We all have access to the same information. To the same quotes, to the same people, to the same sources. To the same…
Regurgitation has taken center stage.
For example, those of us ‘in the know’ have a pretty good idea about how Apple works. We know they don’t do focus groups, that they don’t follow traditional management protocol. And that they are ferocious in the pursuit for perfection. Is there anything else we need to know?
Except for all the nitty gritty details, not much else I think. Yet people still love to debate about the same stuff over and over again.
Take this interview by the Guardian with Jonathan Ive, and how he says that Apple doesn’t do focus groups:
Q: How do you know consumers will want your products?
A: We don’t do focus groups – that is the job of the designer. It’s unfair to ask people who don’t have a sense of the opportunities of tomorrow from the context of today to design.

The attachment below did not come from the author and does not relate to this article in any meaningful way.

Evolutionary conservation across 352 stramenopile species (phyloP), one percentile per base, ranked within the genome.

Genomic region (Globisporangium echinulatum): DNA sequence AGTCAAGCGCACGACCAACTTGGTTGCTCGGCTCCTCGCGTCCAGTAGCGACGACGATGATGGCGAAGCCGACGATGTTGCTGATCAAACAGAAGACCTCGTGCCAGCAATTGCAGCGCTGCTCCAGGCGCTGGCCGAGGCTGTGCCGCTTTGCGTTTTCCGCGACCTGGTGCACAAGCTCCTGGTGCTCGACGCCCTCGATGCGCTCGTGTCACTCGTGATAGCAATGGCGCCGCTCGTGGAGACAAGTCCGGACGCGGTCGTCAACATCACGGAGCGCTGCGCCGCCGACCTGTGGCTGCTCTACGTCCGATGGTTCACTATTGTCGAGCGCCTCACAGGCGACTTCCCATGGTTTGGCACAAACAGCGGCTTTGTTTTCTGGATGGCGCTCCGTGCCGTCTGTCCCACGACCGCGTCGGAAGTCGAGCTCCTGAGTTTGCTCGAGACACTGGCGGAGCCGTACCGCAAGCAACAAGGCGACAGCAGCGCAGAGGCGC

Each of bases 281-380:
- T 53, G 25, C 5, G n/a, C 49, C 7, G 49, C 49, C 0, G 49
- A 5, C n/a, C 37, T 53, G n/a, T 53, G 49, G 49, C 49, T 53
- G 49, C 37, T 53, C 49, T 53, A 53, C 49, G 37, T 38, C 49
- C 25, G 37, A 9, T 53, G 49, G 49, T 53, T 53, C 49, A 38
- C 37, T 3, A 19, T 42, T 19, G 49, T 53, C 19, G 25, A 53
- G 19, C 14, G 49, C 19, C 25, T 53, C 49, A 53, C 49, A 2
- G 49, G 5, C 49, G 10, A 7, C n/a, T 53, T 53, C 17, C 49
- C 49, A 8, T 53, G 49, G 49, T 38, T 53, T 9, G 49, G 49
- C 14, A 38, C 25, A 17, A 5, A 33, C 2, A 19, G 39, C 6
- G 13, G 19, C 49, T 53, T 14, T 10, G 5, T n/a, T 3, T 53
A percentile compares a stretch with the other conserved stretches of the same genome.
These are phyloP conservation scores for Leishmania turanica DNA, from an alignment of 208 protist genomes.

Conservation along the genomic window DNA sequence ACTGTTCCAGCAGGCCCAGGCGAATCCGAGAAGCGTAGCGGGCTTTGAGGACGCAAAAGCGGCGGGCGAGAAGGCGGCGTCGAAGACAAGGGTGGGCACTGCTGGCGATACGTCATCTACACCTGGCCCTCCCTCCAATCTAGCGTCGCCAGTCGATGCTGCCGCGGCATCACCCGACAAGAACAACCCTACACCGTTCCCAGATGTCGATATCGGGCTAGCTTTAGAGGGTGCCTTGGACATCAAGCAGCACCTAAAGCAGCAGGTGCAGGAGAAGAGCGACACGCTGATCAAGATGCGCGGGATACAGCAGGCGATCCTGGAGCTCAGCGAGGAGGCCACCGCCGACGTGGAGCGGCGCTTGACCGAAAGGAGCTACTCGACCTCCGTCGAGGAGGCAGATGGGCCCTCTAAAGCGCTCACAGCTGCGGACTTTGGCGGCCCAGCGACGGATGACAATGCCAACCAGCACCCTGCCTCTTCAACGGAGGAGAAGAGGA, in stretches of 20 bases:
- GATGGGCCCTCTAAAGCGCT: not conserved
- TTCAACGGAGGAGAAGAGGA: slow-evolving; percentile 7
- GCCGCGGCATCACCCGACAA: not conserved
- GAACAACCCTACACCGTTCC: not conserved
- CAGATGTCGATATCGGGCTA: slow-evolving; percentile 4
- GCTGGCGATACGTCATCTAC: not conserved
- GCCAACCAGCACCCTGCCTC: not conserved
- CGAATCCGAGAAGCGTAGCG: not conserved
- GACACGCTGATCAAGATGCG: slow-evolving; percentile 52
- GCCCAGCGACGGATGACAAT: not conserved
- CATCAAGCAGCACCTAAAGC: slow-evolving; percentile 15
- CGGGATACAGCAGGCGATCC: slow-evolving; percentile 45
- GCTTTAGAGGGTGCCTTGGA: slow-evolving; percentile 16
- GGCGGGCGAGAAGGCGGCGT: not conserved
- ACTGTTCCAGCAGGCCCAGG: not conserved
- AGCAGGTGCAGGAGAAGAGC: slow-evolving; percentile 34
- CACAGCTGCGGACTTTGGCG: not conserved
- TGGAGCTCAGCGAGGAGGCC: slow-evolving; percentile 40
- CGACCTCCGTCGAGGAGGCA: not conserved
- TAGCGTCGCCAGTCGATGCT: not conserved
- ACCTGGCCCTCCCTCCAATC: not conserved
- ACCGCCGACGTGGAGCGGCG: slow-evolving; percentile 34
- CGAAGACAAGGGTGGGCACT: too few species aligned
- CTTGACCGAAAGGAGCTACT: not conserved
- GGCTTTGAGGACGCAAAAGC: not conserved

I don’t know when or how long ago Steve Jobs said that Apple doesn’t do focus groups. I’m pretty sure it was a long time ago. Yet, to this day it still seems radical.
The Guardian interview has over 2K retweets and 1K Likes. That tells you something. I really didn’t pay attention to it until I saw on my Facebook Newsfeed that a few friends had posted and commented on it. That was enough to prompt me to write about it.
The point: Don’t just read it. Do something about it.
Take a risk. Make a mistake.
It’s great that it causes conversation, gets people excited because they talk about the same things they find interesting but…so what? If you’re inspired by the fact that Apple doesn’t do focus groups (they are not the only ones), then by all means do the same thing. Don’t just read, get excited and do nothing.
Better yet, ask yourself tough questions: How can you become better at anticipating people’s wants and needs? What’s different now? How do social media tools change the dynamics of anticipating people’s needs?
Everyone wants to follow the leader, not many want to be one.
“Innovation distinguishes between a leader and a follower.” – Steve Jobs
- Jony Ive on Apple Design: 5 Telling Insights From the Evening Standard Q&A (wired.com)
- Apple design wizard Jonathan Ive explains why others get it wrong (digitaltrends.com)
- London Paper Talks Design with Sir Jonathan Ive (core77.com)